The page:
ACOSTA: Right.

RAMPELL: So it is absolutely a scenario we do not want. It is not the national parks getting shut down akin to a normal government shutdown.

ACOSTA: Right.

RAMPELL: This is much worse.

ACOSTA: Yes. And we don't want to see this play out in real time. There's one thing to talk about it in theory, there's another thing altogether seeing it out in front of us before our eyes.

Manu Raju, I understand you may have some new information. There's always stuff developing when you're here on a weird night like this. What's the latest on your end?


RAJU: Yes, 9:10 p.m., the House speaker is expected to talk to the press about this deal that has been reached in principle. That will be another key moment. The speaker has said that he will be the one announcing that they have a deal. The question will be how much detail does he provide about what was reached, how those final sticking points were resolved? He initially had told us that he would not provide that information until he briefed his members.

He won't brief his members until 9:30 p.m., and there'll be more details undoubtedly about how those final sticking points were resolved, and what other issues, other provisions are part of this deal to raise the national debt limit. But the speaker will take questions and will talk to the press at 9:10 p.m. about the deal that he has reached in principle. Then he will later brief his members before the real hard work begins in trying to get this through the House -- Jim.

ACOSTA: And Priscilla Alvarez, I can't imagine we're going to hear from the president before the end of the night on camera, but I suppose they could put out a statement. They may say something to the pool, that we'll hear something from the White House in that regard. Anything on your end? ALVAREZ: Jim, we are asking the White House for comment on this, and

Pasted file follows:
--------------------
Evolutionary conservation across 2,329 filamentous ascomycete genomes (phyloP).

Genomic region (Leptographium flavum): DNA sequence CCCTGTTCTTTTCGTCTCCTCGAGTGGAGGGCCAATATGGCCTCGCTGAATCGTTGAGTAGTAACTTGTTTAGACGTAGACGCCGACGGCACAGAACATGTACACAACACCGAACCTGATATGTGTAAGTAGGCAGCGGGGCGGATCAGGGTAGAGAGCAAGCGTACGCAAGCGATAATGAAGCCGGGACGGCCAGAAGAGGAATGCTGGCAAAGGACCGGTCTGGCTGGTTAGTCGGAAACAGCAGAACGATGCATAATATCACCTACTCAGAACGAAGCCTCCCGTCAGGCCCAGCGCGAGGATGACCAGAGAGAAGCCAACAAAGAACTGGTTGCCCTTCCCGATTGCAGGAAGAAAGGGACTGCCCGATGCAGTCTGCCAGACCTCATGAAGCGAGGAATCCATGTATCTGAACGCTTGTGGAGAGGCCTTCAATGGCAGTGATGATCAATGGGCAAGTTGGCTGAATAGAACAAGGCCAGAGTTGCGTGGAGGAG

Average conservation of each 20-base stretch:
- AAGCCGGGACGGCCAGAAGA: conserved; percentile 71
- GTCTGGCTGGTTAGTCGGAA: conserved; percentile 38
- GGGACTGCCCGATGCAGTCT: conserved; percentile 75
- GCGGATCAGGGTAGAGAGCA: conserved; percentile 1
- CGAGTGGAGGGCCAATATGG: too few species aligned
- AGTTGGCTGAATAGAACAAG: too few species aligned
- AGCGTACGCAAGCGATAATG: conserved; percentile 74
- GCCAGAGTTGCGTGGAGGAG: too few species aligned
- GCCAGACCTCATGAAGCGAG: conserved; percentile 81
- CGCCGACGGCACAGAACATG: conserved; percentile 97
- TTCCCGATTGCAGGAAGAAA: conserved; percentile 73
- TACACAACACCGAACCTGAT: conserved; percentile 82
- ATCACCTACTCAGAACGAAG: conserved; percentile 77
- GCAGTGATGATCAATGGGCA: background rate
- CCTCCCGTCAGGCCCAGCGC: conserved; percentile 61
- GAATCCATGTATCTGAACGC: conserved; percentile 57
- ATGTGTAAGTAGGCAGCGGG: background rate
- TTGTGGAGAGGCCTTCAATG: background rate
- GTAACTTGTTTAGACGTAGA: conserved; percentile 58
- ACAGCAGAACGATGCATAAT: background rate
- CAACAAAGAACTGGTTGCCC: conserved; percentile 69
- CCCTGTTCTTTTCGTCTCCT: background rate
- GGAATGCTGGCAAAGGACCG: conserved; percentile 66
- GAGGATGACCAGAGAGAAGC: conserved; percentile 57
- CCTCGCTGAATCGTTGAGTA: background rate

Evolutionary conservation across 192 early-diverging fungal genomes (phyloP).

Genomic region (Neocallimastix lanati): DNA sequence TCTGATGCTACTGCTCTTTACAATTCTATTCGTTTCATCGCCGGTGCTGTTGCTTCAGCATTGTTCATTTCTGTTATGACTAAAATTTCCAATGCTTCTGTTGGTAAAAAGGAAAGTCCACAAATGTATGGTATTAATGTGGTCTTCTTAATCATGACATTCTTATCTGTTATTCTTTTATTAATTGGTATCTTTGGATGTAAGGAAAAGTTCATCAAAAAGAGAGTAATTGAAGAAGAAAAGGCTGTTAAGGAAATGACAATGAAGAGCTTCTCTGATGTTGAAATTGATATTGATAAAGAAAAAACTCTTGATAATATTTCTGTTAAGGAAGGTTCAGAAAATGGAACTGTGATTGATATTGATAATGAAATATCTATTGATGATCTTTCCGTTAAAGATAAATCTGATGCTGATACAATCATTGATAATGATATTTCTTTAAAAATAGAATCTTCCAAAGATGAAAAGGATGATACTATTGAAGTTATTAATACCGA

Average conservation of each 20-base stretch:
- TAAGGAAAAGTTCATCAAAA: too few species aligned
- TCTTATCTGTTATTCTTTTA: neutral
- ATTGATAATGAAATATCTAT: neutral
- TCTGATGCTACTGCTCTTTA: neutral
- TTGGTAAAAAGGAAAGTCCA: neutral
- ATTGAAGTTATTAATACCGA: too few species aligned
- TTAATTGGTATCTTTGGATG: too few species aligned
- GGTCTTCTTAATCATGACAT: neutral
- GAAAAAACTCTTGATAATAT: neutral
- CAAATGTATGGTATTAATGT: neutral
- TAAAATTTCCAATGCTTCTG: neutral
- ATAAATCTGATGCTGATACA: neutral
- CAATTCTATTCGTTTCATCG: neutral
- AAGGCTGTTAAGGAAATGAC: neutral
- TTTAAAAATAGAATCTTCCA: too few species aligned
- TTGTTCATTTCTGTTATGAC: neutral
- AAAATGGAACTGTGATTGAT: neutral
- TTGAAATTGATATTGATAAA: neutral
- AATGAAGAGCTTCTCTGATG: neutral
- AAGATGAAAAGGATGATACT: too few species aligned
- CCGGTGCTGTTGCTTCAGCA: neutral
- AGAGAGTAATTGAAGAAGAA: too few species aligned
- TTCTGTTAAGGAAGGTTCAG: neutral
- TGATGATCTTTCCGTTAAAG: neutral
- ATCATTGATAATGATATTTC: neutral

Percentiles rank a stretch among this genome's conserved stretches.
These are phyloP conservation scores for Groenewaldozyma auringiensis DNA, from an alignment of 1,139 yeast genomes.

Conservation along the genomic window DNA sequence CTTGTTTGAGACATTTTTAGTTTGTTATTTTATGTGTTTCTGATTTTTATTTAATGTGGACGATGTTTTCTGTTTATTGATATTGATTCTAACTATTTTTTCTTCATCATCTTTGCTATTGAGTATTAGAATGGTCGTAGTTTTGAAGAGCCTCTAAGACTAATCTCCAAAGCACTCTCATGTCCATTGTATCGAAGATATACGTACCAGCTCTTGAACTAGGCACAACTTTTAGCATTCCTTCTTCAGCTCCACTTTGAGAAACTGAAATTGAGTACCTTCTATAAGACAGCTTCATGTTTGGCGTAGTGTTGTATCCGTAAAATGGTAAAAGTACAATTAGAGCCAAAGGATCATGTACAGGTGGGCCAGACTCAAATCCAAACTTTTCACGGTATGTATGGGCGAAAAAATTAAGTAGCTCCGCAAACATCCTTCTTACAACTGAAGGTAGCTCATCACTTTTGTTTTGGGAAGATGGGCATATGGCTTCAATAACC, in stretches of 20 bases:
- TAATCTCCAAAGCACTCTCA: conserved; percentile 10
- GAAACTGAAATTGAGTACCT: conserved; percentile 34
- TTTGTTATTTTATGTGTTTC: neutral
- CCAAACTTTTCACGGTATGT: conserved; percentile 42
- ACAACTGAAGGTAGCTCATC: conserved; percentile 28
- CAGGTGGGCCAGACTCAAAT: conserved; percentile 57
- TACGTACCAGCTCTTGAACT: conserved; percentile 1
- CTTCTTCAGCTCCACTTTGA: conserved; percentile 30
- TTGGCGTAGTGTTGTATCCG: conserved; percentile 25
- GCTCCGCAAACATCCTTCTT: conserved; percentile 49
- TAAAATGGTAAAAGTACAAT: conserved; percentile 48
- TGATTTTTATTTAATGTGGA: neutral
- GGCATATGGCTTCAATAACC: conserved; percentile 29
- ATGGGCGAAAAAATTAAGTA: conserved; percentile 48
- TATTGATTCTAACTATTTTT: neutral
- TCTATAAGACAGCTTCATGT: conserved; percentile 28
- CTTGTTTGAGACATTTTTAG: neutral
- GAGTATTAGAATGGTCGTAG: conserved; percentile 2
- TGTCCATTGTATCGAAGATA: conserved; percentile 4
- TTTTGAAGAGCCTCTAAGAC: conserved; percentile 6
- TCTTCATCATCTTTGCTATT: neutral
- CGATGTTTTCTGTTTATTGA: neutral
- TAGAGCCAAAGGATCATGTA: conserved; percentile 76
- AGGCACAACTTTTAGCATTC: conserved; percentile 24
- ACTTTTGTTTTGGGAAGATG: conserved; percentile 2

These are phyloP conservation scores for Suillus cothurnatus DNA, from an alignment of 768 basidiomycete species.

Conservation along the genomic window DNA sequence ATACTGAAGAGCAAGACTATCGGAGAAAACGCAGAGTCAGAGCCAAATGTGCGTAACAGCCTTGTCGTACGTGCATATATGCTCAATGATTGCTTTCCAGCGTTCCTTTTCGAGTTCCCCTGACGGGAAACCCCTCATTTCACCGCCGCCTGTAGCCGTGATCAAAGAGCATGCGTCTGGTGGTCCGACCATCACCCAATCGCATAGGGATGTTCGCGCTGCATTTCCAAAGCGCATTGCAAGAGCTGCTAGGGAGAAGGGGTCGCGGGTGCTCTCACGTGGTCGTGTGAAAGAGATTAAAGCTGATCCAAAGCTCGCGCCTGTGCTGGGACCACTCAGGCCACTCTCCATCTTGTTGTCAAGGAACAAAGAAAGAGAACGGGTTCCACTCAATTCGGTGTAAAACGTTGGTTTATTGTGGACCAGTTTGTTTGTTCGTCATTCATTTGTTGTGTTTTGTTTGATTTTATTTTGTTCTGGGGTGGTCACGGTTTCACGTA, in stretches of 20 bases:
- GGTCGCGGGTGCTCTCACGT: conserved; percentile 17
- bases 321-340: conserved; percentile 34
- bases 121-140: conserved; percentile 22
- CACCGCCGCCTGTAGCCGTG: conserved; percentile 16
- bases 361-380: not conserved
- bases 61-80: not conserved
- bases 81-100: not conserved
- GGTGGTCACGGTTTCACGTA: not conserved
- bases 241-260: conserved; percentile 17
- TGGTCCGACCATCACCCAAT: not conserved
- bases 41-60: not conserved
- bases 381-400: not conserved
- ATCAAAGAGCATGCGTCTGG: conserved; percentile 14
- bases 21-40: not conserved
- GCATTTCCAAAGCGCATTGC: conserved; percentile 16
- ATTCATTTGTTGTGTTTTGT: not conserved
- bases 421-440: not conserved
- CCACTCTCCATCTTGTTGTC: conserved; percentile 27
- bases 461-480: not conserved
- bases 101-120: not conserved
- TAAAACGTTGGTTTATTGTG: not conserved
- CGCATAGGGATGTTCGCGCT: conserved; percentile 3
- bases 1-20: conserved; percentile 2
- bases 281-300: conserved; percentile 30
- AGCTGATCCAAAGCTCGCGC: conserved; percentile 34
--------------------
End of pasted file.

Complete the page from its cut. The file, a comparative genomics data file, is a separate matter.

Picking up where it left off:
if we expect to hear from President Biden, no answer as of yet, but recall President Biden is at Camp David. We've heard throughout the day that he was engaged within these talks. Of course he spoke with House Speaker Kevin McCarthy where we know now that this principle, this agreement in principle was reached.

But the White House position over the course of these several days is to sort of let this play out. They didn't talk publicly very often about what was happening in these negotiations, really leaving it up to House Republicans. So we're slowly starting to learn about what has happened and where this is headed. As you heard there from Manu still a lot of work ahead.

ACOSTA: Oh, yes.

ALVAREZ: So we're waiting to see what we hear from the White House.

ACOSTA: Yes, a tentative agreement means we're not quite there yet. All right, everyone. Stay with us. Much more on the other side of this break. We're going into yet another bonus hour here on the CNN NEWSROOM.

House Speaker Kevin McCarthy is scheduled to speak to reporters at 9:10. Stay with us. We'll be right back.